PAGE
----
(emphasis added). See generally Durfee v. Rod Baxter Imports, Inc., 262 N.W.2d 349, 353 (Minn.1978) (requirements for an effective revocation of acceptance under MINN.STAT. Sec. 336.2-608). The court proceeded to find, however, that Hutchinson's conduct after this revocation was "inconsistent with the conduct of a buyer that no longer wants to abide by the terms of the contract," and that a "reacceptance" of the GTGU was effectuated. Hutchinson Utilities Commission v. Curtiss-Wright Corp., supra, slip op. at 14. This conduct consisted of Hutchinson's efforts to get the GTGU engine repaired and returned from Curtiss-Wright, Hutchinson's efforts to get the GTGU reinstalled at its plant, and Hutchinson's subsequent usage and maintenance of the GTGU. In regard to Hutchinson's post-revocation usage of the GTGU, the court stated:
The fact that Hutchinson did not actually run the unit on a daily basis is not determinative. From the very beginning, the GTGU purchased from Hutchinson was intended for use as a peak unit * * *. Moreover, the primary reason the GTGU was not used on a regular basis was because Hutchinson was in a position to purchase excess power from large utilities cheaper than it could produce the same power.
Id. at 16. Since Hutchinson had reaccepted the GTGU after the revocation, the court found that Hutchinson was not entitled to statutory rescission under the revocation of acceptance provisions of MINN.STAT. Sec. 336.2-608.
The trial court's finding that Hutchinson's post-revocation conduct amounted to a reacceptance of the GTGU was supported by substantial evidence and is not clearly erroneous. In particular, the court properly emphasized the fact that "at the time Hutchinson revoked acceptance, the gas engine was in New Jersey being repaired [yet] [f]or the next four months [after the revocation] Hutchinson, with the assistance of counsel, attempted to get the engine back to Hutchinson." Id. at 14 (emphasis added). A revoking buyer's primary goal is to get the defective goods out of its hands and to get the purchase price of the defective goods returned. Hutchinson's efforts to get the engine back from Curtiss-Wright is entirely inconsistent with this goal and Hutchinson has failed to show any reason for this conduct which is consistent with an attempt to carry out the prior revocation. Compare Jacobs v. Rosemont Dodge-Winnebago South, 310 N.W.2d 71, 76-77 (Minn.1981) (revoking buyers received a defective motor home back from the seller after the buyers had revoked acceptance, but only because seller did not want the motor home on its lot). See generally Johannsen v. Minnesota Valley Ford Tractor Co., 304 N.W.2d 654, 658 (Minn.1981) (en banc ) (factors to consider in determining whether post-revocation conduct amounts to a reacceptance). Since we agree with the trial court that Hutchinson reaccepted the GTGU, we affirm the trial court's finding that Hutchinson was not entitled to the statutory rescission remedy provided under MINN.STAT. Sec. 336.2-608.8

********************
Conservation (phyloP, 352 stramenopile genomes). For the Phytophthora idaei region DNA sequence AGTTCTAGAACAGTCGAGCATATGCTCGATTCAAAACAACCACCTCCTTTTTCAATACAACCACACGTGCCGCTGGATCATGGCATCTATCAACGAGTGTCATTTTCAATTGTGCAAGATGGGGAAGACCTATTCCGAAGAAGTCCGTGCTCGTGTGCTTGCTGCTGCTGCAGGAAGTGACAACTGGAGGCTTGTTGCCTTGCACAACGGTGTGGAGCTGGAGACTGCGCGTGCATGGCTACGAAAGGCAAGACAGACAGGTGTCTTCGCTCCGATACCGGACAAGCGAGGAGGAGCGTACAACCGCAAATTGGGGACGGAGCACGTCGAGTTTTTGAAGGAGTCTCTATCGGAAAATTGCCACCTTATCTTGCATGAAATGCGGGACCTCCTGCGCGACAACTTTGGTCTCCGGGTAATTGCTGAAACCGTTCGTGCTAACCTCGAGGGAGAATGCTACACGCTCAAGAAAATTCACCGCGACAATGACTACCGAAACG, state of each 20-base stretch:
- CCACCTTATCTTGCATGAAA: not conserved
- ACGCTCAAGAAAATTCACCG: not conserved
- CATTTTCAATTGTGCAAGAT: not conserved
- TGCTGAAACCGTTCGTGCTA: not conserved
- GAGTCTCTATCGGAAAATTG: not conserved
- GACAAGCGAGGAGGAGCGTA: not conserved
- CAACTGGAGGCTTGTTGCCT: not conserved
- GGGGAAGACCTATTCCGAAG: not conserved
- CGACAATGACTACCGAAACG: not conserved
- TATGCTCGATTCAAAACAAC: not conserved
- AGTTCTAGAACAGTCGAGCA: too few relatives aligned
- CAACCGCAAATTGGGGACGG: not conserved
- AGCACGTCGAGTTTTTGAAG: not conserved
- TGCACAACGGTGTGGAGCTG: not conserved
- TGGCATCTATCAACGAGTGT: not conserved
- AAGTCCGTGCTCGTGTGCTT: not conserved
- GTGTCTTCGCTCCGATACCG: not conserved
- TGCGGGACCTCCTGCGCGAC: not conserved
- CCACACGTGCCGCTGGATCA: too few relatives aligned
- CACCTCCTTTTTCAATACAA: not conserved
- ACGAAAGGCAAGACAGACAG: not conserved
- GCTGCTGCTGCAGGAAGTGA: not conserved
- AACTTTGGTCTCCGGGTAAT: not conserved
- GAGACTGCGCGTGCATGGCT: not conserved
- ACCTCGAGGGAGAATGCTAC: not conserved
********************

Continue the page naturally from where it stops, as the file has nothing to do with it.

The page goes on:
The trial court also properly rejected Huchinson's attempt to obtain a common law rescission remedy pursuant to its misrepresentation claim. Hutchinson had argued that rescission was available pursuant to MINN.STAT. Sec. 336.2-721, which provides:
Remedies for material misrepresentation or fraud include all remedies available under this article for nonfraudulent breach. Neither rescission or a claim for rescission of the contract for sale nor rejection or return of the goods shall bar or be deemed inconsistent with a claim for damages or other remedy.
The trial court acknowledged that "[s]ince the [Uniform Commercial Code] draftsmen mentioned rescission in Sec. 2-721 in connection with fraud there presumably is a remedy involving a buyer's return of goods and recovery of the purchase price, referred to as 'rescission', that exists independently of the UCC." Hutchinson Utilities Commission v. Curtiss-Wright Corp., supra, slip op. at 25. The court determined that the rescission remedy was not available in this case, however, reasoning as follows:
As noted above, in the discussion concerning revocation of acceptance, this court finds that following the revocation of acceptance, Hutchinson reaccepted the GTGU, thereby forming a new contract. Prior to the formation of the new contract--at the time Hutchinson reaccepted the GTGU--Hutchinson learned of the defect in the stator casing. Hutchinson cannot sustain a new cause of action for post May 25, 1979 misrepresentations because it could not have relied upon any representations Curtiss-Wright made concerning the stator casing. This does not defeat plaintiff's original claim for the misrepresentation made by Curtiss-Wright concerning the stator casing. Rather, it defeats the remedy of rescission.
Id. at 26 (emphasis in original).